Why It Is Hard to Make America More Tolerant of Muslims

Jason Criss Howk

Veterans Day 2021

Authors note: This article is 6 years in the making at this point. In it I highlight my journey from an Infantry paratrooper who had never really known a Muslim before (that I knew of) to an interfaith leader who specializes in helping American non-Muslims to understand Islamic cultures. Along the way I have tried to publish a story like this with over 20 main-stream news outlets…they all came up with creative excuses for not sharing these observations. I have traveled across the US and spoken to nearly 300 audiences about how important it is to be tolerant of other religious views. My methods were so successful that Muslim groups asked me to explain how I do it. My advice to Americans and others grappling to increase tolerance among faiths, look to your soldiers and police and firefighters. You will find that most of the people who put their lives in the hands of their team-mates everyday are very tolerant of others. Those who think the press, Hollywood, single-minded civic groups, or bomb-throwing politicians (from the extreme left or right) are going to bring tolerance to our communities—you are betting on the wrong horse.

Below is a recent rejected article submission from a news outlet that took over 11 months to prepare to run this piece. Highlighted in red are the parts of the story they wanted to cut out at the last minute.

I find that most in the press say they want to help bring more tolerance towards Muslims in America, until they are faced with a chance to talk about it in a meaningful way…then all the excuses start, along with a rejection notice.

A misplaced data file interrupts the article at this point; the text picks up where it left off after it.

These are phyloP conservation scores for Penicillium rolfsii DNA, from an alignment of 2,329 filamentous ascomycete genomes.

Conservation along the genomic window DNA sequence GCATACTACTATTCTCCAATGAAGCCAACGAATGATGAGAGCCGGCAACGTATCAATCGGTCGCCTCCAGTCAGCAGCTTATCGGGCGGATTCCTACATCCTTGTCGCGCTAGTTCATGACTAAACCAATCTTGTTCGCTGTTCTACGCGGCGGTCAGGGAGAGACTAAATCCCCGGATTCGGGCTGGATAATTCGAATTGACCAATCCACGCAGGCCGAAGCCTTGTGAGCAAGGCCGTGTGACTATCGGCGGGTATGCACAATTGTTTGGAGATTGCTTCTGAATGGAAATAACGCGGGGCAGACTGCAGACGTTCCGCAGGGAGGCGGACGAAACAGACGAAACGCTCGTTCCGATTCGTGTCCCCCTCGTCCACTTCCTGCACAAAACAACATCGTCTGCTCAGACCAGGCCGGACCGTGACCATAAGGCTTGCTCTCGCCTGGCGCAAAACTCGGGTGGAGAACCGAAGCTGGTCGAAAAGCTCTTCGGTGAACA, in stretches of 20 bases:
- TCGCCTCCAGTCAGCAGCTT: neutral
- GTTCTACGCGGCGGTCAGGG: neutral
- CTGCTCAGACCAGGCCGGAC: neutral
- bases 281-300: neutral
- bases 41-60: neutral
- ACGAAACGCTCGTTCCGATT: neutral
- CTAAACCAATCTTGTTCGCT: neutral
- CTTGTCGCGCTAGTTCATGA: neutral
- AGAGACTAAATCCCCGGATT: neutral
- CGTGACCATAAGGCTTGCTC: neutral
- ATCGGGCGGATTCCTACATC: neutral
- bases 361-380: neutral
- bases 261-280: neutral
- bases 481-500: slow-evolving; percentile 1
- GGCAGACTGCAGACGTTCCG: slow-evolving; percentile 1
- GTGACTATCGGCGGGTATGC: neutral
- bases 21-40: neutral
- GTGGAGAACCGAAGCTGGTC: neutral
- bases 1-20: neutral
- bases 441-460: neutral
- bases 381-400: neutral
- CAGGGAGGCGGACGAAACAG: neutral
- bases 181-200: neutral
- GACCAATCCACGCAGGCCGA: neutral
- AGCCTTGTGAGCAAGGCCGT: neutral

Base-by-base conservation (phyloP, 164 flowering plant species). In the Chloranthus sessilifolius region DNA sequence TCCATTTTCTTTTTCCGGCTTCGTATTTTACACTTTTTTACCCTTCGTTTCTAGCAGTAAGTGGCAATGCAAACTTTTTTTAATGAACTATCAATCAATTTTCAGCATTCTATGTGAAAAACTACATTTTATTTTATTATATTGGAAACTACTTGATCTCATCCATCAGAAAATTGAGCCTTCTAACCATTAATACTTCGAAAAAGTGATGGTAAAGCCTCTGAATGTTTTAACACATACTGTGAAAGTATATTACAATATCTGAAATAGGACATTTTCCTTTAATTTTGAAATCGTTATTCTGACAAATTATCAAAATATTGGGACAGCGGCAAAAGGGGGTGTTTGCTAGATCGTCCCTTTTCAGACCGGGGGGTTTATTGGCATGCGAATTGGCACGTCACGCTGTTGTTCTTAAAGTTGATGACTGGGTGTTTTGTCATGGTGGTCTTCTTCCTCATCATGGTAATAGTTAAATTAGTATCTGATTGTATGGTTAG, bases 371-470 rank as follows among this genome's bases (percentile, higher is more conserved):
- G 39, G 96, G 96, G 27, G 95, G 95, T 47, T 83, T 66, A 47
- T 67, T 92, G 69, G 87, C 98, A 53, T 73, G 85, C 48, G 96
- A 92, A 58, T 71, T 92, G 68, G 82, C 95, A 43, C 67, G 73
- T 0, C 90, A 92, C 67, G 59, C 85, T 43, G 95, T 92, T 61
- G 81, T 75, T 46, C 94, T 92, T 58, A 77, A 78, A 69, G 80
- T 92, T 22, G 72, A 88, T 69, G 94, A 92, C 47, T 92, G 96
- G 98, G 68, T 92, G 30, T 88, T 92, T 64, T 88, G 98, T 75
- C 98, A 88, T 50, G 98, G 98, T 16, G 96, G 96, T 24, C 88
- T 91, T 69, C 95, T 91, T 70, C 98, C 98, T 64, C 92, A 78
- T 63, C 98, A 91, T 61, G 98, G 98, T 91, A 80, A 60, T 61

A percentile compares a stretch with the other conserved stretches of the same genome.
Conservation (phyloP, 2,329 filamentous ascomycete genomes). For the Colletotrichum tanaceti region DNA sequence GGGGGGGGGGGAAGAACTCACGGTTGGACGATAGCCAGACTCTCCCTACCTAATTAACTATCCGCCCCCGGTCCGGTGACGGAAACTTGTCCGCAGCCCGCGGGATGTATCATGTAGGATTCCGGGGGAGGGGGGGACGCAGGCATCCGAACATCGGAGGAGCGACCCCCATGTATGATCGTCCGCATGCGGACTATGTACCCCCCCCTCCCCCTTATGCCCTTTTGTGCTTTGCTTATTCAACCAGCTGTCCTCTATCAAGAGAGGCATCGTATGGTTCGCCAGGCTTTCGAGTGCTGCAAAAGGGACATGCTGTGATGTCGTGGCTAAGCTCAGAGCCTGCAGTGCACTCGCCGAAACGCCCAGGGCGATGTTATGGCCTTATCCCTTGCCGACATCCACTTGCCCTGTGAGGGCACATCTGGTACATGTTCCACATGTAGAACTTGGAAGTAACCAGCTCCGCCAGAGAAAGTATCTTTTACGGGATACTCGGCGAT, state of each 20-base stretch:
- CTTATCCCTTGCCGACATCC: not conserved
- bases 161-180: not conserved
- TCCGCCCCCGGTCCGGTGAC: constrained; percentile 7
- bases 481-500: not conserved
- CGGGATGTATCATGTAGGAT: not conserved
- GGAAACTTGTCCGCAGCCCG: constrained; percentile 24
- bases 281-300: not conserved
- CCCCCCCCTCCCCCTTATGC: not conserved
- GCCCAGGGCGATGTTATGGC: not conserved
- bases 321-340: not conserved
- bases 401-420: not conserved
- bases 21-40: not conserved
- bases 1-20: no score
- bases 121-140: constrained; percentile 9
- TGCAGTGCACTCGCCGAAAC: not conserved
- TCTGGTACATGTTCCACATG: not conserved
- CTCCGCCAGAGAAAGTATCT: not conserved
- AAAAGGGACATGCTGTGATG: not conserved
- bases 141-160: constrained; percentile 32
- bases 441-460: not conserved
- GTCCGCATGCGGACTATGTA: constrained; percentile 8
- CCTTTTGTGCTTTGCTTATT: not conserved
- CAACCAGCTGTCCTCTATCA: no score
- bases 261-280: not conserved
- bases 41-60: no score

The Soldier Who Explains Islam

By Jason Criss Howk


1996 United Arab Emirates (UAE)

We got all the paratroopers seated and the plane was taxiing to take off when the UAE special operator handed me a parachute. I was a jumpmaster safety for this airborne operation between the 82nd Airborne Division and the UAE Special Forces. It was our first of 4 scheduled jumps during our two weeks training together outside Abu Dhabi.

I inspected the non-US parachute and realized it was basically a civilian free-fall parachute, not the typical Air Force model we get issued in the US. I asked the Arab NCO how it worked. He said “you just pull here and the chute will deploy. But its not much use at this low altitude…so don’t fall out.” From my time with the UAE Army, I learned that Muslims are funny and enjoyed food, sport, and even dancing. It was my first of many encounters with the so-called Muslim world. My journey to be an interreligious leader began in the deserts of Abu Dhabi when I picked up a Quran and some other books about Arab and Muslim culture.

2002 Pul e Charki, Afghanistan

The four fathers were already seated when we entered the small room. We took off our shoes and sat down beside the walls in our dress uniforms. We had only worn the uniforms once in Kabul so far, it was only something you pack if you are assigned to an embassy in a combat zone. The religious leaders talked. My boss the 2-star general spoke. The fathers who had lost their sons in a training accident spoke last. Then all the men in this small room cried openly. The fathers hugged us and said they forgave the military for the horrible accident that took their loved ones. I learned from those men that Muslims truly believe in forgiveness and were not as stoic as they are often portrayed.

2003 Kabul Airport

Our interpreter was being held up at a security checkpoint; that’s what his text said. Our plane was ready to take off and the general needed his translator to be effective. I ran around the departure building to the front of the airport to get him through the NATO checkpoint. Then I saw him outside the NATO perimeter at an Afghan militia checkpoint and the man arguing with him was pointing his AK-47 at him.